Food and Drinks to Avoid if You Get Migraines
Food and Drinks to Avoid if You Get Migraines
I thought I was having a stroke, not a migraine!
I was at work when I lost the vision on one side, my arm on that side started to feel heavy, my head hurt and I was struggling with my words. I told my work colleagues what was happening to be on the safe side.
The day after it happened again but on the other side of my body.
I won’t lie, it was a bit scary.
Turned out it was a migraine. I continued to have migraines over several years, luckily never as bad as these two but always with my vision being affected. I used to get zigzag lines across my vision just beforehand, otherwise known as an aura which about 20% of people who suffer from migraines can experience.
This started me looking into why I’d suddenly developed migraines when previously I didn’t even really suffer with headaches. I gradually learned that I could almost guarantee a migraine if I went to the gym before work without having anything to eat which led me to think that low blood sugar was one cause.
It wasn’t the only cause though as I’d get them at different times of the day. Sources suggest that emotional triggers such as stress, shock and excitement and physical factors such as lack of sleep, shoulder and neck tension and poor posture can trigger migraines, along with hunger, jet lag and dehydration.
The Link Between Food, Drink and Migraines
Migraines affect about 15% of adults, so they’re fairly common. Apart from a painful headache other symptoms include disturbed vision, sensitivity to light, sound and smells, feeling sick and vomiting.
And, while the exact cause is not known, there are lots of known triggers some of which I’ve listed above. Many foods and drinks are common triggers of migraines too. If you are unlucky enough to experience them you may have noticed certain foods, and drinks trigger your migraines. Sometimes the migraine comes on within an hour of the food/drink. Other times it may happen several hours, up to a day later. Avoiding these triggers can help.
Avoiding common triggers can be a great way of reducing these painful headaches. You may be sensitive to one, or many of these foods/drinks. They act as migraine triggers in some people, but not all. You can find out by eliminating them and see if avoidance helps you. Or you could download my food tracker and keep tabs on what you’re eating and how you’re feeling.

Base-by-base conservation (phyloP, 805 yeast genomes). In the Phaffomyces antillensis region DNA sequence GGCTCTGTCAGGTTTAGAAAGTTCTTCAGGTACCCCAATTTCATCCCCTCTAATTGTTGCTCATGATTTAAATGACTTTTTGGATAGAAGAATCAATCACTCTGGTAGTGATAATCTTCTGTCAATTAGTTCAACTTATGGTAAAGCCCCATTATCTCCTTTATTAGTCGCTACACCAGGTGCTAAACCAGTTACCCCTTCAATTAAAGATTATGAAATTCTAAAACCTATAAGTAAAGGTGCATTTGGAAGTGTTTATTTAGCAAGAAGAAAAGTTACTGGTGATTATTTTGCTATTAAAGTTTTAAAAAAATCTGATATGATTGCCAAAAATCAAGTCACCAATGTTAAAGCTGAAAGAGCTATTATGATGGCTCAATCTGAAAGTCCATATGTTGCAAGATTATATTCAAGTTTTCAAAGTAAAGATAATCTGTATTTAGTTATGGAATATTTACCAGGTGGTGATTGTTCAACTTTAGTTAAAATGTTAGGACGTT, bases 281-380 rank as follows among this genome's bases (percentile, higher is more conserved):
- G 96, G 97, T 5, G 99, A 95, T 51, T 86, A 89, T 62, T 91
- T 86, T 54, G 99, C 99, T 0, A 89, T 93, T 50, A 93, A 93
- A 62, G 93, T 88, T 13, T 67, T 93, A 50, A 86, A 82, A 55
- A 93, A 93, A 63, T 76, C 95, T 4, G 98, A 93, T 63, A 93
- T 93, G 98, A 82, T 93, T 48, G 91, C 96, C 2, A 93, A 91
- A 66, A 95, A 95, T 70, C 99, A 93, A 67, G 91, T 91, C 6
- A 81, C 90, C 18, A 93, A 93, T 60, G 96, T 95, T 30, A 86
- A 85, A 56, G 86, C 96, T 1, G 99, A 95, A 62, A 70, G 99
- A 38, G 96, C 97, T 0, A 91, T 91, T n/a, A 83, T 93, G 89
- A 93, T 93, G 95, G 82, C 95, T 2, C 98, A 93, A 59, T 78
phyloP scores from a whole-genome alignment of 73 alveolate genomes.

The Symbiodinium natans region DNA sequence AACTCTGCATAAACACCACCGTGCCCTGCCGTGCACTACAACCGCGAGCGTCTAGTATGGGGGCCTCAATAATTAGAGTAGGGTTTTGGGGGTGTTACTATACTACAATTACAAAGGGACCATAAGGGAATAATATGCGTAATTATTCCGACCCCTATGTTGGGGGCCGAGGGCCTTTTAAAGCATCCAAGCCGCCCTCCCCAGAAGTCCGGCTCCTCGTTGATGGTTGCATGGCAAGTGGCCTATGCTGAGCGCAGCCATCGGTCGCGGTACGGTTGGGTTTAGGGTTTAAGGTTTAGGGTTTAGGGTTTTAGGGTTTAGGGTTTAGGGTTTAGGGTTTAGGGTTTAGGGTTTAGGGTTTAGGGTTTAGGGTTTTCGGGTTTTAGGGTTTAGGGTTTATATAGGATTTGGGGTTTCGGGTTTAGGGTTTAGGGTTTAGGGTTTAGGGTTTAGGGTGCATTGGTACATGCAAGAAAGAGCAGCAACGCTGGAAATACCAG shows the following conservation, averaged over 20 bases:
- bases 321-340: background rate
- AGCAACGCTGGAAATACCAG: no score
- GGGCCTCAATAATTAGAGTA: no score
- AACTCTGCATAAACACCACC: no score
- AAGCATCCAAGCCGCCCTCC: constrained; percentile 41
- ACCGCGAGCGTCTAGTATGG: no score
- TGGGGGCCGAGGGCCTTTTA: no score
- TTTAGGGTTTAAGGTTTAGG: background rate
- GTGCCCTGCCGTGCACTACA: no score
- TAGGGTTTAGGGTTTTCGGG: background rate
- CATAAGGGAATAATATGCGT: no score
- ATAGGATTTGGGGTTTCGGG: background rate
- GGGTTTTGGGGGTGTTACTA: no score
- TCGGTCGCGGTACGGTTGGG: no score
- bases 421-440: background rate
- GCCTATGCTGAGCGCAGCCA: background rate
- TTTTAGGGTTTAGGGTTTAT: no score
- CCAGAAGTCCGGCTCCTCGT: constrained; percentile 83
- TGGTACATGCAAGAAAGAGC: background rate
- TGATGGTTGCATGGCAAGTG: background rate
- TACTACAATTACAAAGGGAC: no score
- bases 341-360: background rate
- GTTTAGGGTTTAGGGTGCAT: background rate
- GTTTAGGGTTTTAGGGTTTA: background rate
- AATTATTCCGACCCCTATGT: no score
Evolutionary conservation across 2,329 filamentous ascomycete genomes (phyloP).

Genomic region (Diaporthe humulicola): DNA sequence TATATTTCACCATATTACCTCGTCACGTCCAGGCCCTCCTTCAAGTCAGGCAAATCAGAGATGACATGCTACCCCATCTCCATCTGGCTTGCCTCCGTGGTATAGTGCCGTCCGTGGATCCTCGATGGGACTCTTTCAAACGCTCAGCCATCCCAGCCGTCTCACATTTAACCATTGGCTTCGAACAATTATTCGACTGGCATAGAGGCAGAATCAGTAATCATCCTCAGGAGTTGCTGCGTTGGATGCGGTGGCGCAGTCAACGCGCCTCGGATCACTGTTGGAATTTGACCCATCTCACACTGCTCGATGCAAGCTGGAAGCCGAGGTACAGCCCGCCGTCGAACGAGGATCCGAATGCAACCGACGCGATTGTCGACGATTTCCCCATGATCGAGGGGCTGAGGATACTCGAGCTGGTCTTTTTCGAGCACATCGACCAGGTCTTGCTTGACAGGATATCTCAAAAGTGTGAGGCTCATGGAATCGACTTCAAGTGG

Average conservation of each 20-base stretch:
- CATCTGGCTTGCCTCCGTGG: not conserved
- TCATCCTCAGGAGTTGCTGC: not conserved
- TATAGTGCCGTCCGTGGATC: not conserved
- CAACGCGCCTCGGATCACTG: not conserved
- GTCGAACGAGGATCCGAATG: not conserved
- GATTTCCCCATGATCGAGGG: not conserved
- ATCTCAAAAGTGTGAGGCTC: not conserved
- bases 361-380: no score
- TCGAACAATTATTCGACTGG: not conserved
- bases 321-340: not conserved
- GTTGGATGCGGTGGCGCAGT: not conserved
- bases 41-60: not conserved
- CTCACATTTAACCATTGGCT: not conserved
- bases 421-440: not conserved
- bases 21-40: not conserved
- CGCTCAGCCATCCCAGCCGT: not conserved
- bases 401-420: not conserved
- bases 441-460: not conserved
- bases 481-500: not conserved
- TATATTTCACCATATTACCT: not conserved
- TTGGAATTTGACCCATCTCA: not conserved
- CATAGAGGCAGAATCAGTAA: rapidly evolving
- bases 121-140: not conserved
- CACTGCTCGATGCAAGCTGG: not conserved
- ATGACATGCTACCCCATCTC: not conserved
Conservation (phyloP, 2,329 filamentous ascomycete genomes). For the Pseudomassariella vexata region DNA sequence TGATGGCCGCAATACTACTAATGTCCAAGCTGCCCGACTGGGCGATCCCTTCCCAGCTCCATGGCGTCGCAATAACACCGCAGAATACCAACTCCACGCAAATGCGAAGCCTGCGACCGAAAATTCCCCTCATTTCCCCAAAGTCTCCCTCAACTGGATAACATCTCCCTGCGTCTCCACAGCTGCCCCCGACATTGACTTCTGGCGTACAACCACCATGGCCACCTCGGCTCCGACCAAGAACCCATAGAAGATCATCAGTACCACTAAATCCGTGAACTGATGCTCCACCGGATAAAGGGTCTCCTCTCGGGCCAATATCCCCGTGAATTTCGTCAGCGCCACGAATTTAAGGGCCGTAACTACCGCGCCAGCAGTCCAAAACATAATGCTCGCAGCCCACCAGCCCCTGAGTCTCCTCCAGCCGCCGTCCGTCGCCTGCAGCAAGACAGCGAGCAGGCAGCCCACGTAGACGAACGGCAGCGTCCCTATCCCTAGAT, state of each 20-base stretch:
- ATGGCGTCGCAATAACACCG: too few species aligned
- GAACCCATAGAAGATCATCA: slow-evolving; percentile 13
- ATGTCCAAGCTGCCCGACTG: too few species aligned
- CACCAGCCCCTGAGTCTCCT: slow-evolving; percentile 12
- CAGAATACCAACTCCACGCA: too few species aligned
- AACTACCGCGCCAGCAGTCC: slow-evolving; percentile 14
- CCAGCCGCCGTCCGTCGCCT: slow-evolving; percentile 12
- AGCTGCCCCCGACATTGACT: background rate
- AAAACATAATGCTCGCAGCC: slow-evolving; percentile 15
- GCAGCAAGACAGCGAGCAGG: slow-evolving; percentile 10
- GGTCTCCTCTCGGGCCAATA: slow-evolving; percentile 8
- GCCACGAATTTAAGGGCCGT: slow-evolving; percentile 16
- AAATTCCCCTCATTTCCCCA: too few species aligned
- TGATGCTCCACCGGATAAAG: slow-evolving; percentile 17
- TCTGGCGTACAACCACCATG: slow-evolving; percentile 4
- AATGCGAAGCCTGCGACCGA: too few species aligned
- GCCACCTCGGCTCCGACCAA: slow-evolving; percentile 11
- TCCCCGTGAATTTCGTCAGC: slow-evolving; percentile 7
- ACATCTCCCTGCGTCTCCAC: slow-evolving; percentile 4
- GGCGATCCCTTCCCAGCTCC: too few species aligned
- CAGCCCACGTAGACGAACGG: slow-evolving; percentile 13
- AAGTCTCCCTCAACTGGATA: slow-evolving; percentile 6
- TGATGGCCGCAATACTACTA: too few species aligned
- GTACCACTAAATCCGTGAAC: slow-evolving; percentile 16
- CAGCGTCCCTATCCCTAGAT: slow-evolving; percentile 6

Migraine in Midlife
Although my migraines didn’t start until my late twenties, often they first happen when we’re younger and there is some evidence that as we get older symptoms can lessen. That’s the good news. This has, fortunately, been my experience as I no longer get migraines...touch wood!
However, as we get older and other health conditions kick in such as hardening of the arteries, high blood pressure, diabetes, heart disease or stroke this can impact on migraines. Additionally, triggers can change over time so you might find that you need to reconsider what is potentially causing them.
Three Foods to Avoid if You Get Migraines
The first food that commonly affects migraines is hard cheese like cheddar and Swiss; this is because they contain "tyramine" which is from an amino acid in the protein found in cheese. Other foods high in tyramine include those that are aged, cured, dried, smoked or pickled. These include sauerkraut and tofu.
Cured or Processed Meats
The second common ‘migraine foods’ are cured or processed meats. Hot dogs, lunch meats, and bacon are in this category; this is because of their nitrates and nitrites that can dilate blood vessels in the brain. Even if these are not a trigger for you, it's best to reduce or eliminate them from your diet because of other health issues they may be associated with, like colon cancer.
The evidence over chocolate is conflicting, as some studies show a link and others don’t. You may or may not be sensitive to chocolate's effects on the brain but you might have to eliminate it to find out.
Three Drinks to Avoid if You Get Migraines
Sorry!...alcohol is a common trigger for headaches and migraines. Red wine and beer seem to be the most common culprits. We're not sure why, but it may be red wine's compounds such as histamine, sulfites, or flavonoids.
Very Cold Water
Ice and ice-cold water have also been shown to trigger headaches and migraines. So try not to eat or drink things that are too cold.
Diet Drinks with Artificial Sweeteners
Artificial sweeteners like Aspartame are another common trigger. Aspartame is in diet drinks and other processed foods to make them taste sweet without adding sugar. As with MSG, there is not a lot of research on its effects with migraines. But again, it is something to consider eliminating from your diet and see if that makes a difference.
Migraines are varied in their symptoms and severity but thinking about what you eat and drink could be a start in helping to identify triggers. Try tracking what you eat and drink to see if there are any patterns; download my food tracker here. But obviously go and see your GP if symptoms are not easing.
The information contained above is provided for information purposes only. The contents of this blog are not intended to amount to advice and you should not rely on any of the contents of this blog. Professional advice should be obtained before taking or refraining from taking any action as a result of the contents of this blog. Midlife Menu Ltd disclaims all liability and responsibility arising from any reliance placed on any of the contents of this blog.